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The Color of Harvard

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Emil GuillermoEmil GuillermoWho wants to be president of Harvard University? Or maybe the question is who should be the first African American president of the university?

That’s a question that moves us all in a good direction.

As Harvard is currently considering the role slavery played in its history, the idea of a Black president was the first thing that came to mind. It made me think of former U.S. President Barack Obama as a person who would bring stature as a double-executive first.

How does 'first African American president, first African American president at America’s most prestigious white supremacist-oriented university' sound?

But wouldn’t it be a letdown for Obama?

After all, Obama hired Larry Summers — the former Treasury secretary — to serve as his director of the White House U.S. National Economic Council. And that was after Summers was president of Harvard.

Of course, Harvard just announced the search committee headed up by Penny Pritzker. She’s not just a billionaire heiress and philanthropist, she’s the 38th U.S. Secretary of Commerce under Obama.

Do you think the idea has crossed someone’s mind? Just for the pub?

Or maybe it’s time to just let Henry Louis Gates Jr. rise? He’s a star academic and PBS icon now. He can make Harvard’s DNA right.

Or maybe it should be an Asian American?

The color of Harvard

This is all part of the big changes I noticed as I recently visited the university as an alumnus. People were talking openly about how Harvard could be better, especially when it comes to race. I was in several discussion groups on race, one that included classmate Steve Ballmer, the ex-Microsoft head and now owner of the Los Angeles Clippers.

The school is trying to get it right.

It must. The world is changing and, slowly, so is Harvard.

Sitting in Harvard Yard for the mass alumni gathering was interesting, seeing how the older alums there for their 50th reunions and up (75? Yes) were so white.

As you moved toward the back, all the way to Widener Library you could see how the color change among the alumni was distinct. It went from white to browner in a few hundred feet.

The last person I saw in the alumni procession was a young African American woman holding the marker sign for 2021. She was a graduate student who had received her M.A. and was proud to be the last alumnus in the march.

Diversity is happening. You can tell by last week’s matriculation number.

The white members of the class are now at 42.5% — a sharp drop down from the previous year’s 47.2% (Class of 2025).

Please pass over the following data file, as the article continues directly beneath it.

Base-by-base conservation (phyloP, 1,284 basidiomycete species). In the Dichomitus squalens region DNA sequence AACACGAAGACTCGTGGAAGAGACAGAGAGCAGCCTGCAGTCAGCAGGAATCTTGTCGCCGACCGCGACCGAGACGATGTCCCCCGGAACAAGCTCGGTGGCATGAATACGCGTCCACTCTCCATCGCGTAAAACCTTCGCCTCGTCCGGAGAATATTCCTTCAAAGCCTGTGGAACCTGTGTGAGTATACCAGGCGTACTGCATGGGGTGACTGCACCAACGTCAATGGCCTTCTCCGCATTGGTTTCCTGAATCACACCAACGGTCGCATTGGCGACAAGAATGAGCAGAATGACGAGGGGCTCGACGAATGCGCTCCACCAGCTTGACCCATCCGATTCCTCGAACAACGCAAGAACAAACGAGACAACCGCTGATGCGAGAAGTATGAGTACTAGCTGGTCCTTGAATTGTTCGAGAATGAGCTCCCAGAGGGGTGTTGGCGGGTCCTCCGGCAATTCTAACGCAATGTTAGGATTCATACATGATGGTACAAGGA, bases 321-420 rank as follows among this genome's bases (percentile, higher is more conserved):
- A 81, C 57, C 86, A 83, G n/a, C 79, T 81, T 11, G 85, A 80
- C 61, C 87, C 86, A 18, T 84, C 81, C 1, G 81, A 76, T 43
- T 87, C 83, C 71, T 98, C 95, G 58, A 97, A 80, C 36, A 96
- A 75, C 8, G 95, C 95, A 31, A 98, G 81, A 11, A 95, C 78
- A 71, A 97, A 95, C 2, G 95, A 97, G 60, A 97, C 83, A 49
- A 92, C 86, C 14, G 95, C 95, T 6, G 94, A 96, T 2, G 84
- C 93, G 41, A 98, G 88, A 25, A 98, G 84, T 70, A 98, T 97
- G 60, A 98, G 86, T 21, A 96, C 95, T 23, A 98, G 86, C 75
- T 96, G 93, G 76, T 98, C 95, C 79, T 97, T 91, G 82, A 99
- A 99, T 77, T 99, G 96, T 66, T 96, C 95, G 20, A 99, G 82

It’s been around 47% since the Class of 2022 when it was 49.8%, making this past graduating class the first that was minority white.

The Class of 2021 was the last white majority class at 52.2%.

Harvard is less white, more Asian. This fall’s Class of 2026 is 27.6% Asian, up from the Class of 2025’s 25.3%. The trend means that the four-year undergraduate class this coming semester will be 25.77%, more than a quarter of the school.

Add Blacks at around 14% and Latinos around 12%, Harvard will be a BIPOC majority.

Consider all that and question why it looks like a 6-3 conservative U.S. Supreme Court looks poised to end the way admissions works at Harvard.

Are there too many people of color? Is the admissions process too successful producing a class that’s too diverse for Harvard’s past?

My opinion of the suit against Harvard brought by a faction of Asian American students who have been misguided by anti-affirmative action legal activists is that the lower court got it right when it sided with Harvard. Hence, the U.S. Supreme Court has no business butting in. It should just affirm the lower court.

What I fear is if it doesn’t, and the admissions process changes, either there’s a way to keep things more balanced, or the number of Asian Americans may get as high as UC Berkeley’s.

At Berkeley, the numbers are 41.4% Asian for the past incoming class of 2021.

As an Asian American, that’s great, especially at a premier state university in California, the most Asian American state in the country.

But would it be fair at a school like Harvard?

The system in place isn’t illegally discriminatory and would seem fairer and more balanced by comparison. Harvard is also finally getting its act together by hiring two new Asian American studies scholars. The choice of Taeku Lee, a government professor from Berkeley, and Chinese American Erika Lee, a history professor from Minnesota, are good signs.

Harvard seems to be going in the right direction already. It’s a shame if a SCOTUS ruling would hurt not just progress at Harvard, but other schools with admissions that use race as just one factor among many.

It’s another thing to fear from a conservative high court hell bent on moving in a different direction.

Emil Guillermo is a journalist, commentator, and lecturer. He writes for the Asian American Legal Defense and Education Fund.

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